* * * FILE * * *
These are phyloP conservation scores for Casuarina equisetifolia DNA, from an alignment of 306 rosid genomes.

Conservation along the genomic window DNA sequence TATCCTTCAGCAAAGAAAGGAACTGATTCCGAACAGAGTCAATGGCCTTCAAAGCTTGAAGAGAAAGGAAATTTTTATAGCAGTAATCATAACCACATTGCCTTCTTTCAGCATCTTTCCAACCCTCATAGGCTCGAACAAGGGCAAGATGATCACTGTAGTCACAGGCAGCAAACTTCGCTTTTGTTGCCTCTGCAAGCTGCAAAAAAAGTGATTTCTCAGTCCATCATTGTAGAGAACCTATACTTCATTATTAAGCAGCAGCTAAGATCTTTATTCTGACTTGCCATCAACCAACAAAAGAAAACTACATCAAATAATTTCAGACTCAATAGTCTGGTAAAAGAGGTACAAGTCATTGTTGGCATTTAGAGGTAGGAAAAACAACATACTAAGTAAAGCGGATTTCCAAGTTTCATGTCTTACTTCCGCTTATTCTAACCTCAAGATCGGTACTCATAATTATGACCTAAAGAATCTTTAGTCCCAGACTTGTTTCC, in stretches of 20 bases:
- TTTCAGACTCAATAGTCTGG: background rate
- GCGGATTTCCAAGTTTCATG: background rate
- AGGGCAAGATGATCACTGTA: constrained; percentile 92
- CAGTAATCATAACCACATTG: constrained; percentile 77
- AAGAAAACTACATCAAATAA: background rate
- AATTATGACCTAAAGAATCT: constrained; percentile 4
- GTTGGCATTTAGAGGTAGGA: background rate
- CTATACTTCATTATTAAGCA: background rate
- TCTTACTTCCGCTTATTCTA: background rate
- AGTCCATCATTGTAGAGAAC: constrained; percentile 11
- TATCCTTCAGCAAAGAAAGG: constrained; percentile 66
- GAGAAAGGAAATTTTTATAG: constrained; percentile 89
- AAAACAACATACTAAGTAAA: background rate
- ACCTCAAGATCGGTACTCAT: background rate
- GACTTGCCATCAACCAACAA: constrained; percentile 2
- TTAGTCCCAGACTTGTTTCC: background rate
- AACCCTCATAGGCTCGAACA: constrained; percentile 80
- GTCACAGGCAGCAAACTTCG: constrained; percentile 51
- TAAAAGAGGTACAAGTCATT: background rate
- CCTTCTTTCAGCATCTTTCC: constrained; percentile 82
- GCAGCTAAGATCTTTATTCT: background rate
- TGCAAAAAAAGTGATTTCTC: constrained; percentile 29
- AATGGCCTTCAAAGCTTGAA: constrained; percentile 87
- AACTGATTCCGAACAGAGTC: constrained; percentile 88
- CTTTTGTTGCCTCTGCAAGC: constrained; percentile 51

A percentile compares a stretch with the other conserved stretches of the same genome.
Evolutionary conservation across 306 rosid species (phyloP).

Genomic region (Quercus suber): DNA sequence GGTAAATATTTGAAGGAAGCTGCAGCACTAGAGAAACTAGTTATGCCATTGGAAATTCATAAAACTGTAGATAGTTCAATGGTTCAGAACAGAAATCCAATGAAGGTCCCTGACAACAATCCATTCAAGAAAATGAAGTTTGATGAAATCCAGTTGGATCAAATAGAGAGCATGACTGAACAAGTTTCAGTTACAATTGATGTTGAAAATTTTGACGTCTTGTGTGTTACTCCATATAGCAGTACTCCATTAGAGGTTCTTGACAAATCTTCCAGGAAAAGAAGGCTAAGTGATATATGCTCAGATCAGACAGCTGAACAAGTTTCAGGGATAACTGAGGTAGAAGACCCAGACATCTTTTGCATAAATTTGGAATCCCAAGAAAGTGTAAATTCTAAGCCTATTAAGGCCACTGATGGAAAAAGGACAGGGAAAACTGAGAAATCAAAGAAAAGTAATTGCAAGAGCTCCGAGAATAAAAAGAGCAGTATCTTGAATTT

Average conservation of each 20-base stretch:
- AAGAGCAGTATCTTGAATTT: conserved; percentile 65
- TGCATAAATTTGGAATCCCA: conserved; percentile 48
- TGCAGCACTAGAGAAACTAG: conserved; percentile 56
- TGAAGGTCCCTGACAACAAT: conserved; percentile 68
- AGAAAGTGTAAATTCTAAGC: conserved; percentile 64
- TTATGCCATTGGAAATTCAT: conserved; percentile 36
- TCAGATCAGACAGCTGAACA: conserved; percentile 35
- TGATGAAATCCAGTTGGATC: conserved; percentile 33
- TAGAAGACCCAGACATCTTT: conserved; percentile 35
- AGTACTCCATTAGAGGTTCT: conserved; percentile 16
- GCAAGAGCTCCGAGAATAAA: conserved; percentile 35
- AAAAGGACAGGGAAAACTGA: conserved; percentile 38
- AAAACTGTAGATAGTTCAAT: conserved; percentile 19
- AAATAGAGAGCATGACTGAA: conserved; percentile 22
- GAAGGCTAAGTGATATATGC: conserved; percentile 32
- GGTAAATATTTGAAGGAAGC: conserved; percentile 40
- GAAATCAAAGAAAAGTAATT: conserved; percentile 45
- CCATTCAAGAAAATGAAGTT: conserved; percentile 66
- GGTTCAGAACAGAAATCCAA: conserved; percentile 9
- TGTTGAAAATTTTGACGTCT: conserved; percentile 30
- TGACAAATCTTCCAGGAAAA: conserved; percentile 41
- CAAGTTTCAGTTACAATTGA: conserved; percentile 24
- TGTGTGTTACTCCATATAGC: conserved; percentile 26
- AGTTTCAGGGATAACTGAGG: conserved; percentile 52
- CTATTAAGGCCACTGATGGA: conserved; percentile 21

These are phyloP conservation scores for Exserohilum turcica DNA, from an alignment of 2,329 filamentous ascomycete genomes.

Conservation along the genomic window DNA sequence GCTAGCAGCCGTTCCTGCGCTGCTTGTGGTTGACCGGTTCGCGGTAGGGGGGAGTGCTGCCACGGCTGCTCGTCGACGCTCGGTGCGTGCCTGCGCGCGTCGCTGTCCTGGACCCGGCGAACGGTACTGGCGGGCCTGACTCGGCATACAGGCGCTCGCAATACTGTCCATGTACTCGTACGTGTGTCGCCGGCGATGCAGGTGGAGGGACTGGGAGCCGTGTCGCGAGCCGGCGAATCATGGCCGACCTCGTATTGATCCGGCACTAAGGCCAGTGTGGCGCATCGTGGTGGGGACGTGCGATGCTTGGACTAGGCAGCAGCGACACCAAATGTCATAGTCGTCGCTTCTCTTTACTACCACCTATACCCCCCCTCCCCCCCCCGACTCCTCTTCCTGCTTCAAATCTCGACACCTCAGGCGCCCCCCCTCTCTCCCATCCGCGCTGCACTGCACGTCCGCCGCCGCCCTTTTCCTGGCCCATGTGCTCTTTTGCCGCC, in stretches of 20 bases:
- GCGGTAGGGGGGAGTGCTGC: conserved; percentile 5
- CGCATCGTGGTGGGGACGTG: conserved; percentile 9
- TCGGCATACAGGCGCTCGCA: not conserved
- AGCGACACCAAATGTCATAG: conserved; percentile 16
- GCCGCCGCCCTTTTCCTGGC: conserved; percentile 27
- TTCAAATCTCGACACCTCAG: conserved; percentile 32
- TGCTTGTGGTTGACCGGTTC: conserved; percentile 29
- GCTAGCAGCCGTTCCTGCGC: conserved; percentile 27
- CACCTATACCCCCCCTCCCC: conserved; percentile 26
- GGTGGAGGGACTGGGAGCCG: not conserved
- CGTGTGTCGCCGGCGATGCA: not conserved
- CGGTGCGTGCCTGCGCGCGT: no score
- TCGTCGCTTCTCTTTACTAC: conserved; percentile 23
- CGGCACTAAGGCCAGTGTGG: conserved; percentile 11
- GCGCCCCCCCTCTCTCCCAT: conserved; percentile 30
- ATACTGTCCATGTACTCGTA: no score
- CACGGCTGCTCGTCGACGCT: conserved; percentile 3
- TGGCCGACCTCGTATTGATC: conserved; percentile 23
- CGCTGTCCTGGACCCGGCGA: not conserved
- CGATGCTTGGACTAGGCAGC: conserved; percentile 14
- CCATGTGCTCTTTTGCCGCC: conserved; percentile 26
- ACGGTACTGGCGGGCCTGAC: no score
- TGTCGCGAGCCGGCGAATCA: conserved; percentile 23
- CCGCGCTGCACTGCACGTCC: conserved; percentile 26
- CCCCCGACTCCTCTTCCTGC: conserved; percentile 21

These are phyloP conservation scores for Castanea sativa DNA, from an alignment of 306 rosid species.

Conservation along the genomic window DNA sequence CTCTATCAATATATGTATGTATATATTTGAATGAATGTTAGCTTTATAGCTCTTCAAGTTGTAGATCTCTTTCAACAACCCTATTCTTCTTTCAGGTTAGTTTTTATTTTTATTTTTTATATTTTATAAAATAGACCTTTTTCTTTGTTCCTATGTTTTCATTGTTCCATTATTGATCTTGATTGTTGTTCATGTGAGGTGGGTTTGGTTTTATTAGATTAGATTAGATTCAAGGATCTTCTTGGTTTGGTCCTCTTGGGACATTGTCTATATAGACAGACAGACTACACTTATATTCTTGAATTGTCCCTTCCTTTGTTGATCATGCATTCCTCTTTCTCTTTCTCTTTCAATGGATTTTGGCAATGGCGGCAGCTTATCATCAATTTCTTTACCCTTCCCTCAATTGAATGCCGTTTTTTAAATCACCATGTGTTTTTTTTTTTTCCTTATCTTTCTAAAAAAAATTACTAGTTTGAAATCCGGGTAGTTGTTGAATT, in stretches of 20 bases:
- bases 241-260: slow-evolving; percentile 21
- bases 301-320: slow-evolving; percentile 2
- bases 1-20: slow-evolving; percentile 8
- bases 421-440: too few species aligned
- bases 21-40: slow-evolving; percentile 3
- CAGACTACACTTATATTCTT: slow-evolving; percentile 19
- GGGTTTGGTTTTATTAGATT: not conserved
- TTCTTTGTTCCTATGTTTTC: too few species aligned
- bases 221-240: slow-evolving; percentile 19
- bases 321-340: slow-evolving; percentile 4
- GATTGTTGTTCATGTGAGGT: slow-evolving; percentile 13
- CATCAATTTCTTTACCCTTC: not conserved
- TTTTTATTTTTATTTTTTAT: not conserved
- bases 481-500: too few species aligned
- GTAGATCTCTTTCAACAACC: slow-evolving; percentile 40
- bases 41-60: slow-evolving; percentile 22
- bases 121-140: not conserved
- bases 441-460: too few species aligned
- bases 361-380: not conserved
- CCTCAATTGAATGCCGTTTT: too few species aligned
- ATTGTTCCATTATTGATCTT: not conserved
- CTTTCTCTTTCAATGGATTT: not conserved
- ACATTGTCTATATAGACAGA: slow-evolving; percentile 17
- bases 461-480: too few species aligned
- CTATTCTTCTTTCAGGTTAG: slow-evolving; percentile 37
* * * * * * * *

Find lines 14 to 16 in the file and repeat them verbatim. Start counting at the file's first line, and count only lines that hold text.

- GAGAAAGGAAATTTTTATAG: constrained; percentile 89
- AAAACAACATACTAAGTAAA: background rate
- ACCTCAAGATCGGTACTCAT: background rate